The Saudi women were allowed to watch the game from the 'family section' as part of the social reforms planned for this year to ease restrictions on women.

Female Saudi supporters of Al-Ahli attend their teams football match against Al-Batin in the Saudi Pro League at the King Abdullah Sports City in Jeddah on January 12, 2018.
Female Saudi supporters of Al-Ahli attend their teams football match against Al-Batin in the Saudi Pro League at the King Abdullah Sports City in Jeddah on January 12, 2018. ( AFP )

Saudi women were allowed into a sports stadium for the first time Friday to watch a soccer match between two local teams though they were segregated in the stands from the male-only crowd with designated seating in the so-called "family section."

The move was the first of Saudi Arabia's social reforms planned for this year to ease restrictions on women, spearheaded by the kingdom's 32-year-old crown prince. The kingdom has also announced that starting in June women will be allowed to drive under certain conditions, lifting the world's only complete ban on female drivers.

The first stadium to open its doors to women was in the Red Sea city of Jeddah. The stadium in the capital, Riyadh, will open to women on Saturday, followed by the western city of Dammam on Thursday.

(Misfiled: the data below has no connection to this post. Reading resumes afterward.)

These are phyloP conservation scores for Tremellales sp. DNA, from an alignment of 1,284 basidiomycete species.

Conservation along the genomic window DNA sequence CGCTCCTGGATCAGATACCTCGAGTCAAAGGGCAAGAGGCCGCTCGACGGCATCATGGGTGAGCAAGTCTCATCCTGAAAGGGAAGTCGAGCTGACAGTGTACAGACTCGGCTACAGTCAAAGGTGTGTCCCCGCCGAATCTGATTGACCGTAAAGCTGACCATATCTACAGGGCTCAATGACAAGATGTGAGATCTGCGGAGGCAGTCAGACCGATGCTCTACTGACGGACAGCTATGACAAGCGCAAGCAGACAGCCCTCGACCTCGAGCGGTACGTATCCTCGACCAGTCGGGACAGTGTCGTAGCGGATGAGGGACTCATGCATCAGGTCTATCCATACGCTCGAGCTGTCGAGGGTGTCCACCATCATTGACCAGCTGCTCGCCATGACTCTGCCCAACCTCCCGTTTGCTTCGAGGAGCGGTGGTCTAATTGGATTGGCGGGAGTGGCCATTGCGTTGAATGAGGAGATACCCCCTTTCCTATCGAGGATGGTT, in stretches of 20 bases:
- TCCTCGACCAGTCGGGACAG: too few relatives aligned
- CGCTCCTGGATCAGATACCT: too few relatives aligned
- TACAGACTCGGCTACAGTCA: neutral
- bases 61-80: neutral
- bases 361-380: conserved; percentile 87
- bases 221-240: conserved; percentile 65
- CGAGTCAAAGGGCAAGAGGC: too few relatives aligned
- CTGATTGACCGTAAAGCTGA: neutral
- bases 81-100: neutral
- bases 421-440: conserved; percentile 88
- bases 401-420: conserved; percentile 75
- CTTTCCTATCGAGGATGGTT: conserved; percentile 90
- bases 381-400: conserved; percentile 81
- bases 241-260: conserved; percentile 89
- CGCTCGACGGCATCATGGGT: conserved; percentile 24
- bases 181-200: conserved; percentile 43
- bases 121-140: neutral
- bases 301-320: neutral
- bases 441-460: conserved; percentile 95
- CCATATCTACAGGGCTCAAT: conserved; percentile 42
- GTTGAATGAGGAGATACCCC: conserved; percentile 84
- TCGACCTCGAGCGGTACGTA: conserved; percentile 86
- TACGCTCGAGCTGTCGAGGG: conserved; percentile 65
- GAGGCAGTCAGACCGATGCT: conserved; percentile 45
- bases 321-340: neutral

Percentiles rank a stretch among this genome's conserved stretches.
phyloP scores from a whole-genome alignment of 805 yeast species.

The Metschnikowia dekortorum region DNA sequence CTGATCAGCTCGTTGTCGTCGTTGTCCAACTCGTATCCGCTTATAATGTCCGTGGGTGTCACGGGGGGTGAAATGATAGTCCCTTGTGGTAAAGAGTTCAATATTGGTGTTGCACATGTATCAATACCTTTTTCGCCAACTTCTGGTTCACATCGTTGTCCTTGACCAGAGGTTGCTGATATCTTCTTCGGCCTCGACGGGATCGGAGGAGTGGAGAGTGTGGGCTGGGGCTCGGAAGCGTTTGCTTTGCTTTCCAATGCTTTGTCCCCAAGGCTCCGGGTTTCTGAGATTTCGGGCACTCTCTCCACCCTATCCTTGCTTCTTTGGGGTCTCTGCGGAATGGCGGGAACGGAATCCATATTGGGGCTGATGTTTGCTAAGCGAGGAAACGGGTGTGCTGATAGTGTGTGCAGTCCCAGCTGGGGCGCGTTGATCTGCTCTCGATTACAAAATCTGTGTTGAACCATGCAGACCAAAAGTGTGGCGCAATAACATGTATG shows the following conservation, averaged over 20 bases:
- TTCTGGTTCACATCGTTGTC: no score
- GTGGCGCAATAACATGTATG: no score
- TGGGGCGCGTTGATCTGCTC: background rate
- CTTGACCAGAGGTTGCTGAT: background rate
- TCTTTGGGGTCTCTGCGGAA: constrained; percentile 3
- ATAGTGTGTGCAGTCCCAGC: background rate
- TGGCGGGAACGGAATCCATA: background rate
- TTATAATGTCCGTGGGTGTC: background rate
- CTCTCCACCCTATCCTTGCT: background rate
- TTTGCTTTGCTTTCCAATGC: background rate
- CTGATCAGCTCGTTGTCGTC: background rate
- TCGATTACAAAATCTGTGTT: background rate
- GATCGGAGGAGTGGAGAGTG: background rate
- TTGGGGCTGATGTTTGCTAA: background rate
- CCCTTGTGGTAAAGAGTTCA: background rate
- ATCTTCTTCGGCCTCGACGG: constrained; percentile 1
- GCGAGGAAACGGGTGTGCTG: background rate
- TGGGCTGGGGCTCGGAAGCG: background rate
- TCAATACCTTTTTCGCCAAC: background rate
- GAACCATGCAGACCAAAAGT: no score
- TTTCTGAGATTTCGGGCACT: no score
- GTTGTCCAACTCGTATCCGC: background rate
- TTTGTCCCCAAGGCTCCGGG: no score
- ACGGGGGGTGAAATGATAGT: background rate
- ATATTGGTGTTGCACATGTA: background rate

Female Saudi supporters of Al-Ahli attend their teams football match against Al-Batin in the Saudi Pro League at the King Abdullah Sports City in Jeddah on January 12, 2018.
Female Saudi supporters of Al-Ahli attend their teams football match against Al-Batin in the Saudi Pro League at the King Abdullah Sports City in Jeddah on January 12, 2018. ( AFP )

An Arabic hashtag on Twitter about women entering stadiums garnered tens of thousands of tweets on Friday, with some using the hashtag to share photos of female spectators wearing their team's colors in scarves thrown over their black abayas.

Not everyone happy

While many welcomed the decision to allow women into stadiums, others spoke out against it.

Some used the hashtag to write that women's place should be in the home, focusing on their children and preserving their faith, and not at a stadium where male crowds frequently curse and chant raucously.

In a one-off, the stadium in Riyadh had allowed families to enter and watch National Day festivities earlier in September 2017 — marking the first time women had set foot inside.

In 2015, a Saudi woman who tried to attend a soccer game in Jeddah was arrested after local media said she was spotted by security officers "deliberately disguised" in pants, a long-sleeve top, a hat and sunglasses to avoid detection.

Over the years, though, there have been some exceptions for foreign women.

In 2015, an Australian female supporter of Western Sydney Wanderers soccer club was permitted to attend a match at Riyadh's main stadium and a group of American women traveling with a US Congress delegation also watched a local club match there.

Source: AP